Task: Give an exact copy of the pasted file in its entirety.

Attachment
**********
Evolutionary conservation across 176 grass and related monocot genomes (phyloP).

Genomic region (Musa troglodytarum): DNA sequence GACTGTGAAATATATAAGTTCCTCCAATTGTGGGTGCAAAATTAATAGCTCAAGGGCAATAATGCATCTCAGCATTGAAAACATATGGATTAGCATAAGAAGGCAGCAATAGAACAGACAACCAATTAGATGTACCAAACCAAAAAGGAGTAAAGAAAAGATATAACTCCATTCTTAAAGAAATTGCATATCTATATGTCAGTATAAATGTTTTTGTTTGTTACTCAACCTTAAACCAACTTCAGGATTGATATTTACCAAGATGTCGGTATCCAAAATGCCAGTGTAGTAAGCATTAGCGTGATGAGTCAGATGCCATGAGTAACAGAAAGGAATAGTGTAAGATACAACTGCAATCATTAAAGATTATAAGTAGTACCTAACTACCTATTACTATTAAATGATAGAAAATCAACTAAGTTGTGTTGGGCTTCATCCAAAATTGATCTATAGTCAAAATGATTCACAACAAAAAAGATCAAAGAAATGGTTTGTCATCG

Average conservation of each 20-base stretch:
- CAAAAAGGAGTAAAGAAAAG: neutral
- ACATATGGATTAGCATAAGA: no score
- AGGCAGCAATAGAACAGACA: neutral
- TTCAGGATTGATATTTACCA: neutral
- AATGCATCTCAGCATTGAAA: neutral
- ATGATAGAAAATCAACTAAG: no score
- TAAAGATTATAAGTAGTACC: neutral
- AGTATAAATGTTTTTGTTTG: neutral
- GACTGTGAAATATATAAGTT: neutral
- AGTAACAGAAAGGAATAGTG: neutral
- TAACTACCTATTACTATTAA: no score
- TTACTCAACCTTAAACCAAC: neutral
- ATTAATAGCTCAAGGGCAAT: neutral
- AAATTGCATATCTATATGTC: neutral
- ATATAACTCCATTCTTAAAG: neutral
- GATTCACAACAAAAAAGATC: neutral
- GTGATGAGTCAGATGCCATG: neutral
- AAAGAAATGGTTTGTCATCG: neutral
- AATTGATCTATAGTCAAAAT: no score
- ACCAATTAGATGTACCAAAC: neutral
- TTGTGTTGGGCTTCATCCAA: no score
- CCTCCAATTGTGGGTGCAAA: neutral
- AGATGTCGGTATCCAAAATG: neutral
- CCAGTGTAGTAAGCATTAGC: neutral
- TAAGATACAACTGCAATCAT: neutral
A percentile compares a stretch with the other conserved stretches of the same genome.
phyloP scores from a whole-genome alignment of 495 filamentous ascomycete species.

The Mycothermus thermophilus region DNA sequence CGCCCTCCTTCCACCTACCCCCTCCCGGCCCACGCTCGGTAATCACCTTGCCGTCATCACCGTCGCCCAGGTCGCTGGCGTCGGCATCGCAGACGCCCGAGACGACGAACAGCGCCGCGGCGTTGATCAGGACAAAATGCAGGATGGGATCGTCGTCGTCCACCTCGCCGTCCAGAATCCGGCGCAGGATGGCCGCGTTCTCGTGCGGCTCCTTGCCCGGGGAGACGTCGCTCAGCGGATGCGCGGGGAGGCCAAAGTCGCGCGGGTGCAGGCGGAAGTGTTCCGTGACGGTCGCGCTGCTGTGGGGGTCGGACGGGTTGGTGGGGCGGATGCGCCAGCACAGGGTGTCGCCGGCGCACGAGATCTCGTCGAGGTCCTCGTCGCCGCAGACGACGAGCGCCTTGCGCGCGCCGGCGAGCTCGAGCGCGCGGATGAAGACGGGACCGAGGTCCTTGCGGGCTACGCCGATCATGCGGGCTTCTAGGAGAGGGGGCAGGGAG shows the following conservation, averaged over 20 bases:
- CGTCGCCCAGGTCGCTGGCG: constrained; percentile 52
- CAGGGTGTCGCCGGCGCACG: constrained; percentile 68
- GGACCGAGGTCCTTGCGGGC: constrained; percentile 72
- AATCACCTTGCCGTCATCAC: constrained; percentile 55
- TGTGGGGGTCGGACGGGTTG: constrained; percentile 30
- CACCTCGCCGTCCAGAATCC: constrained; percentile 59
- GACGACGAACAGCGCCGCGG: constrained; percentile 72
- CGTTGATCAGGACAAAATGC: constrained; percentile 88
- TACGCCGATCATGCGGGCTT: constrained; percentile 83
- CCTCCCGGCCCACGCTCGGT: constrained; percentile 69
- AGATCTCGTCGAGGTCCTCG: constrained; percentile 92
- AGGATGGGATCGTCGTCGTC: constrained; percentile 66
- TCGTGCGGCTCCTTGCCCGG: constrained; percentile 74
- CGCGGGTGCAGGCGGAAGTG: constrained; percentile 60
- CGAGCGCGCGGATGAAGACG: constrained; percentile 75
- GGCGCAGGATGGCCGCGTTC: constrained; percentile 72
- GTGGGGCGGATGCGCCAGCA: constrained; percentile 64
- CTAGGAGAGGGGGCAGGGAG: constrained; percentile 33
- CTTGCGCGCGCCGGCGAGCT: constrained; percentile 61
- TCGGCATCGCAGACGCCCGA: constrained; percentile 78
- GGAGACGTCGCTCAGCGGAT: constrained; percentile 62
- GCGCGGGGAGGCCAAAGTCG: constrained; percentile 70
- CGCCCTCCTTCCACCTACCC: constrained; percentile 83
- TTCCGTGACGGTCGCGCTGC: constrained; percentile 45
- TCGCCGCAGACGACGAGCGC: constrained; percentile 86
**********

Evolutionary conservation across 176 grass and related monocot genomes (phyloP).

Genomic region (Musa troglodytarum): DNA sequence GACTGTGAAATATATAAGTTCCTCCAATTGTGGGTGCAAAATTAATAGCTCAAGGGCAATAATGCATCTCAGCATTGAAAACATATGGATTAGCATAAGAAGGCAGCAATAGAACAGACAACCAATTAGATGTACCAAACCAAAAAGGAGTAAAGAAAAGATATAACTCCATTCTTAAAGAAATTGCATATCTATATGTCAGTATAAATGTTTTTGTTTGTTACTCAACCTTAAACCAACTTCAGGATTGATATTTACCAAGATGTCGGTATCCAAAATGCCAGTGTAGTAAGCATTAGCGTGATGAGTCAGATGCCATGAGTAACAGAAAGGAATAGTGTAAGATACAACTGCAATCATTAAAGATTATAAGTAGTACCTAACTACCTATTACTATTAAATGATAGAAAATCAACTAAGTTGTGTTGGGCTTCATCCAAAATTGATCTATAGTCAAAATGATTCACAACAAAAAAGATCAAAGAAATGGTTTGTCATCG

Average conservation of each 20-base stretch:
- CAAAAAGGAGTAAAGAAAAG: neutral
- ACATATGGATTAGCATAAGA: no score
- AGGCAGCAATAGAACAGACA: neutral
- TTCAGGATTGATATTTACCA: neutral
- AATGCATCTCAGCATTGAAA: neutral
- ATGATAGAAAATCAACTAAG: no score
- TAAAGATTATAAGTAGTACC: neutral
- AGTATAAATGTTTTTGTTTG: neutral
- GACTGTGAAATATATAAGTT: neutral
- AGTAACAGAAAGGAATAGTG: neutral
- TAACTACCTATTACTATTAA: no score
- TTACTCAACCTTAAACCAAC: neutral
- ATTAATAGCTCAAGGGCAAT: neutral
- AAATTGCATATCTATATGTC: neutral
- ATATAACTCCATTCTTAAAG: neutral
- GATTCACAACAAAAAAGATC: neutral
- GTGATGAGTCAGATGCCATG: neutral
- AAAGAAATGGTTTGTCATCG: neutral
- AATTGATCTATAGTCAAAAT: no score
- ACCAATTAGATGTACCAAAC: neutral
- TTGTGTTGGGCTTCATCCAA: no score
- CCTCCAATTGTGGGTGCAAA: neutral
- AGATGTCGGTATCCAAAATG: neutral
- CCAGTGTAGTAAGCATTAGC: neutral
- TAAGATACAACTGCAATCAT: neutral
A percentile compares a stretch with the other conserved stretches of the same genome.
phyloP scores from a whole-genome alignment of 495 filamentous ascomycete species.

The Mycothermus thermophilus region DNA sequence CGCCCTCCTTCCACCTACCCCCTCCCGGCCCACGCTCGGTAATCACCTTGCCGTCATCACCGTCGCCCAGGTCGCTGGCGTCGGCATCGCAGACGCCCGAGACGACGAACAGCGCCGCGGCGTTGATCAGGACAAAATGCAGGATGGGATCGTCGTCGTCCACCTCGCCGTCCAGAATCCGGCGCAGGATGGCCGCGTTCTCGTGCGGCTCCTTGCCCGGGGAGACGTCGCTCAGCGGATGCGCGGGGAGGCCAAAGTCGCGCGGGTGCAGGCGGAAGTGTTCCGTGACGGTCGCGCTGCTGTGGGGGTCGGACGGGTTGGTGGGGCGGATGCGCCAGCACAGGGTGTCGCCGGCGCACGAGATCTCGTCGAGGTCCTCGTCGCCGCAGACGACGAGCGCCTTGCGCGCGCCGGCGAGCTCGAGCGCGCGGATGAAGACGGGACCGAGGTCCTTGCGGGCTACGCCGATCATGCGGGCTTCTAGGAGAGGGGGCAGGGAG shows the following conservation, averaged over 20 bases:
- CGTCGCCCAGGTCGCTGGCG: constrained; percentile 52
- CAGGGTGTCGCCGGCGCACG: constrained; percentile 68
- GGACCGAGGTCCTTGCGGGC: constrained; percentile 72
- AATCACCTTGCCGTCATCAC: constrained; percentile 55
- TGTGGGGGTCGGACGGGTTG: constrained; percentile 30
- CACCTCGCCGTCCAGAATCC: constrained; percentile 59
- GACGACGAACAGCGCCGCGG: constrained; percentile 72
- CGTTGATCAGGACAAAATGC: constrained; percentile 88
- TACGCCGATCATGCGGGCTT: constrained; percentile 83
- CCTCCCGGCCCACGCTCGGT: constrained; percentile 69
- AGATCTCGTCGAGGTCCTCG: constrained; percentile 92
- AGGATGGGATCGTCGTCGTC: constrained; percentile 66
- TCGTGCGGCTCCTTGCCCGG: constrained; percentile 74
- CGCGGGTGCAGGCGGAAGTG: constrained; percentile 60
- CGAGCGCGCGGATGAAGACG: constrained; percentile 75
- GGCGCAGGATGGCCGCGTTC: constrained; percentile 72
- GTGGGGCGGATGCGCCAGCA: constrained; percentile 64
- CTAGGAGAGGGGGCAGGGAG: constrained; percentile 33
- CTTGCGCGCGCCGGCGAGCT: constrained; percentile 61
- TCGGCATCGCAGACGCCCGA: constrained; percentile 78
- GGAGACGTCGCTCAGCGGAT: constrained; percentile 62
- GCGCGGGGAGGCCAAAGTCG: constrained; percentile 70
- CGCCCTCCTTCCACCTACCC: constrained; percentile 83
- TTCCGTGACGGTCGCGCTGC: constrained; percentile 45
- TCGCCGCAGACGACGAGCGC: constrained; percentile 86